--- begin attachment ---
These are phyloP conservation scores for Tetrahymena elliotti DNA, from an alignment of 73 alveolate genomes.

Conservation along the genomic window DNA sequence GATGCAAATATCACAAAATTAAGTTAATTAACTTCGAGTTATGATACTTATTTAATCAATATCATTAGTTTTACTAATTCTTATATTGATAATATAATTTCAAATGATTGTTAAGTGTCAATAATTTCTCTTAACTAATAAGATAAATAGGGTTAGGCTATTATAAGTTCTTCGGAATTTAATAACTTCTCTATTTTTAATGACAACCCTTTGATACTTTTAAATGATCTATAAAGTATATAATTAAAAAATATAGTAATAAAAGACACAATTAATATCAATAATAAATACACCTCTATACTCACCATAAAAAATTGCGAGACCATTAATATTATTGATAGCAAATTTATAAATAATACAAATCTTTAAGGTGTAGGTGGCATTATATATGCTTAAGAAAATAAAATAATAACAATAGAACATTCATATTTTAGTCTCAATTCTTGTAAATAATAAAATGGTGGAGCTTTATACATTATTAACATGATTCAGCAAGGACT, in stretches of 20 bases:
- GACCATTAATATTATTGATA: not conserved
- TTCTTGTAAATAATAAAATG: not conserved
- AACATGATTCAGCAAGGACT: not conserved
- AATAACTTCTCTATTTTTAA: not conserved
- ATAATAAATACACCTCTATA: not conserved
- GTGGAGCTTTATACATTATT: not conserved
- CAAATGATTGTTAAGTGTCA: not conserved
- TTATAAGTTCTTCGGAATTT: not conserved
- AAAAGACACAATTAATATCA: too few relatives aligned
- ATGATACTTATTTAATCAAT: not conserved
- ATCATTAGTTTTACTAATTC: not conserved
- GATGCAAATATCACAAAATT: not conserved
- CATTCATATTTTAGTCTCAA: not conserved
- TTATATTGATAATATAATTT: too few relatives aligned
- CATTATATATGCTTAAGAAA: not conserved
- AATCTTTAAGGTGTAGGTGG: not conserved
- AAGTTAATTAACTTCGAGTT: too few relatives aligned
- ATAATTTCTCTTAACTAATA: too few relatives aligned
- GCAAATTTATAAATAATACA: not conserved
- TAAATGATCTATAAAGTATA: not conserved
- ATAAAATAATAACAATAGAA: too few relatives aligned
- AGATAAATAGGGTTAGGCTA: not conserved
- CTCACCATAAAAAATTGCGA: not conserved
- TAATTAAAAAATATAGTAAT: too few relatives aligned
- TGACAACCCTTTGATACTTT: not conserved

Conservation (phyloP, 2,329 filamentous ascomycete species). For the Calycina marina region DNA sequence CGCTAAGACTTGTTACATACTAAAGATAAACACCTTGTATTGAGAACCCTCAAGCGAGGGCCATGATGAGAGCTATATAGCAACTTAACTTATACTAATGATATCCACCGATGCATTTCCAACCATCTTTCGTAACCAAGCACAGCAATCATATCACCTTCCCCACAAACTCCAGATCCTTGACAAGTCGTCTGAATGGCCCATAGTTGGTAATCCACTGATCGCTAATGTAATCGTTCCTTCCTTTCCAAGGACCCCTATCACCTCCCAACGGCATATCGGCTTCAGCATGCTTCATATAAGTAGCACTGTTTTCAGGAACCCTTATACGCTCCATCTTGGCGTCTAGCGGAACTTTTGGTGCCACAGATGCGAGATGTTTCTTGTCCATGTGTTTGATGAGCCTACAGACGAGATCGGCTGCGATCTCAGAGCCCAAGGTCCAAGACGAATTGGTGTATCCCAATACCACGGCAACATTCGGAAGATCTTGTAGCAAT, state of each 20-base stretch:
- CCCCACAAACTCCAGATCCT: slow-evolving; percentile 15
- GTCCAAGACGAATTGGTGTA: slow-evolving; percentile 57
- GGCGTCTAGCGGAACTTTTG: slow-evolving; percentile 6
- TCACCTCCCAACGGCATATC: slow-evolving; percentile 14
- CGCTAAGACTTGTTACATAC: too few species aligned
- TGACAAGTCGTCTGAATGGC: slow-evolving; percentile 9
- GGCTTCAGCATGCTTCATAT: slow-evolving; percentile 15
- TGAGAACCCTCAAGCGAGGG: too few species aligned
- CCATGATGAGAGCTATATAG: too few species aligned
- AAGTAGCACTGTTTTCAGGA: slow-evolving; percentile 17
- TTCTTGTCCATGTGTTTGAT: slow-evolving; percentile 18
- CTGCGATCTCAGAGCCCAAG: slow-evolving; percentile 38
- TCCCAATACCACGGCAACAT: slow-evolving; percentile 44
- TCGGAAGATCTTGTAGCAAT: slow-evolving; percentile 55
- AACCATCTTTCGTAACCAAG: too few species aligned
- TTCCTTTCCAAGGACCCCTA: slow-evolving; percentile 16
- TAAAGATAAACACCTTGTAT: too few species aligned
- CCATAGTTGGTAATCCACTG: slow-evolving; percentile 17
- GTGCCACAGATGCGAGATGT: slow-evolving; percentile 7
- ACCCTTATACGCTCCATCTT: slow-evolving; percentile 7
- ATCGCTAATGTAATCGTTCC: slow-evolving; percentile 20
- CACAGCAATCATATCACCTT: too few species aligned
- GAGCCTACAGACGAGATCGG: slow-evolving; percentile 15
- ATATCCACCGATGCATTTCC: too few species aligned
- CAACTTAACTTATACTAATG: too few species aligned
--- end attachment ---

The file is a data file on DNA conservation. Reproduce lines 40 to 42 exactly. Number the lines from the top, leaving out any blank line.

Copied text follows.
- CTGCGATCTCAGAGCCCAAG: slow-evolving; percentile 38
- TCCCAATACCACGGCAACAT: slow-evolving; percentile 44
- TCGGAAGATCTTGTAGCAAT: slow-evolving; percentile 55